Posted on February 6, 2016
Not the most ‘out-of-the-box’ take on this week’s theme of Time for sure, but an interesting and unusual object nonetheless: the great 24-hour clock, dating from the 1520s – and looking for all the world like a sundial – on the North tower of Chartres Cathedral:
Posted on February 5, 2016
The original image for this month’s One Photo Focus challenge was provided by Stacy at lensaddiction and is what I’d call a bit of a tester.
There’s a lot going on in the original image and not all of it sits comfortably together (a sailing ship and modern high-rise buildings, for a start).
After a lot of thought, I decided to crop in on the rigging and, in particular, the two human figures, which I placed on a Rule-of-Thirds point.
Having looked at the blown-up image, I felt that there wasn’t enough detail in the figures to command much attention so I went for the opposite extreme and effectively turned them into silhouettes by taking down all the sliders – Highlights, Shadows, Whites and Blacks – to -100.
This also made the background sky more interesting and to compound that effect I used a Graduated Filter at the top to reduce the exposure of this part of the image. This not only darkened the clouds but also reduced the ‘blown-out’ area where the sun sits. I think the final result is quite dramatic.
Posted on February 4, 2016
Never having been one for sharing pictures of my dinner with the world (what exactly is Instagram anyway?), Cee’s chosen subject for this week of ‘Food’ had me stumped initially, notwithstanding that over on my other blog I had recently posted a picture of my take on a deconstructed curry.
But then it occurred to me that it didn’t have to be food for humans, so here’s a close-up of a giraffe grazing on whatever it is that giraffes eat.
Posted on February 4, 2016
This is part of the dramatic entrance to the Manarat Al Saadiyat Exhibition Centre in Abu Dhabi.
Posted on February 1, 2016
There aren’t many photographs I take that don’t go unedited – especially those that make their way onto this blog – and almost all of those begin with cropping (and straightening where necessary, of course). I agree with Cee very strongly on the importance of cropping: as she writes, it can make a mediocre photo good and a good one great.
(NB: The images in this post have only been cropped, with no other post-processing. In this way, it’s possible to isolate the impact of cropping alone from the overall editing process.)
This first image was taken from the observation lift that provides panoramic views over Sarlat. The roofs are interesting and colourful but (a) you don’t need to see all of them to get the picture, so to speak and (b) although it’s a medieval town that doesn’t mean that they don’t have access to modern technology. Like satellite dishes; lots of satellite dishes. The cropped version removes all but one (partially obscured) dish – which could be eliminated altogether with further editing, as well as cars, streetlights etc.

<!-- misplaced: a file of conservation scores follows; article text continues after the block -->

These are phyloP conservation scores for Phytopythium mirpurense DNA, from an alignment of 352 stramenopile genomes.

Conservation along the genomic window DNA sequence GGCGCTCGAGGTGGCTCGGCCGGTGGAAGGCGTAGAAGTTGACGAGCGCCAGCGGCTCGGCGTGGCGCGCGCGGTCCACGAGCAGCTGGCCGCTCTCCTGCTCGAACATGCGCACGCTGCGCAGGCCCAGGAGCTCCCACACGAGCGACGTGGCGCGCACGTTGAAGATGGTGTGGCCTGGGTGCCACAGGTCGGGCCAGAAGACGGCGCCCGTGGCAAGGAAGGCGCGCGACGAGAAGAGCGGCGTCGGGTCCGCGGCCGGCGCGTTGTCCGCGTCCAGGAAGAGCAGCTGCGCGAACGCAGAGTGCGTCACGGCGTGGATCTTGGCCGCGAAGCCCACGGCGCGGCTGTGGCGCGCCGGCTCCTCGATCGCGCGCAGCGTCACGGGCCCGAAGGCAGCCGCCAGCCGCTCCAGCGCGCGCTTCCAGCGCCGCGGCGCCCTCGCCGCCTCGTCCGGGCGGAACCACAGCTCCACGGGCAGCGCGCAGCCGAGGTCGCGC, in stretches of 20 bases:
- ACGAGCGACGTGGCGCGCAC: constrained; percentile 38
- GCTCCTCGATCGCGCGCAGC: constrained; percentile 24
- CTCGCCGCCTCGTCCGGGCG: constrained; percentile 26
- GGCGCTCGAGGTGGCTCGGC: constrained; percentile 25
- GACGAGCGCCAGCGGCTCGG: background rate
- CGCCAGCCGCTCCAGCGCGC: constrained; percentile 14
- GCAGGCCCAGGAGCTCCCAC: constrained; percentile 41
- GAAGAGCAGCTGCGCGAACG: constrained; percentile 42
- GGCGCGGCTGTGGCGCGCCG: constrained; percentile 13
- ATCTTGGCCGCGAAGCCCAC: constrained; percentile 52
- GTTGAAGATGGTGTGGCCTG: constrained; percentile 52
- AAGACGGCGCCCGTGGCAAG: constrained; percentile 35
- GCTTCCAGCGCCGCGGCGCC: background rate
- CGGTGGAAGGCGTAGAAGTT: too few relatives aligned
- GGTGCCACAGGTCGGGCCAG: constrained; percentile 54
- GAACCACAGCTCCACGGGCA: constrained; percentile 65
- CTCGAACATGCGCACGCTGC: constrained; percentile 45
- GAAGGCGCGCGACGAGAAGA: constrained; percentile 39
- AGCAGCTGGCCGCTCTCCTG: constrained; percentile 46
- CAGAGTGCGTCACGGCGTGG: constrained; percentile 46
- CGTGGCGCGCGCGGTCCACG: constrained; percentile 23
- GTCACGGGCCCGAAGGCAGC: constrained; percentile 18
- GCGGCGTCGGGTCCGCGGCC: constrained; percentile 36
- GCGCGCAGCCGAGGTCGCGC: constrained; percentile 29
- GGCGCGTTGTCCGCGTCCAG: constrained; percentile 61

As another example of removing distractions, here’s a picture of a nice foxglove, which doesn’t really need the roofline behind it.
Cropping for Composition
Cropping can also be helpful in improving the composition of an image, as in this photograph of the distinctive seedpods of the ‘monnaie du pape’ (‘Honesty’) plant, which in the cropped version are placed on a ‘Rule-of-thirds’ intersection.
Finding a new image
Sometimes, close cropping can reveal a ‘new’ image nested inside the original that isn’t immediately obvious – as in this view from Oradour-sur-Glane.
Taking more than one picture
And finally, as per Cee’s advice always to take more than one photograph, here are two shots of a set of decanters and glasses from a museum in Sarlat. The second is not a crop of the first, but just a close-up: same subject, completely different image.
Posted on January 30, 2016
This display of individually hand-painted plates outside a shop in Sarlat certainly meets the brief for this week’s challenge of ‘Vibrant’.
Posted on January 29, 2016
Another ecclesiastical subject this week. However, this time it’s an interior – of the nave and high altar of St Mary’s church in Beverley. A lot of people are aware that Beverley has a Minster (basically, a cathedral without a bishop) and you could be forgiven for assuming that this was it, given its monumental scale and rich decoration. However, it’s ‘just’ a Parish Church.
This photograph looks down the main aisle of the church to the altar beyond the rood screen. Apart from the fact that it’s a bit wonky, it displays one of the most common ‘technical’ problems with photographing church interiors: the external light source, particularly when shining through a stained glass window.
The first thing – as ever – was to straighten and crop the image. The pews at the bottom of the original weren’t bringing much to the party and the columns on each side provided sufficient in the way of leading lines.
The bright sun shining through the windows high up on the right meant that some of the stonework of the columns on the left was blown out, while the ceiling between the two arches seen in the original was very dark. The latter I dealt with by the simple means of cropping it out (which also took care of the windows) and I applied a graduated filter effect on the left side of the image to claw back some of the detail that was lost in the original.
The second source of bright light was through the stained glass. I reduced the glare by moving the Highlights and Whites sliders all the way over to the left.
The image still had a ‘cold’ overall cast, so I boosted both Clarity and Vibrance, which gave a much warmer tone.
The key colours in the image are obviously blue, orange and yellow. Reducing the Luminance and boosting Saturation (a little) made these ‘pop’ a bit more as well as bringing out still further detail, especially in the painted ceiling.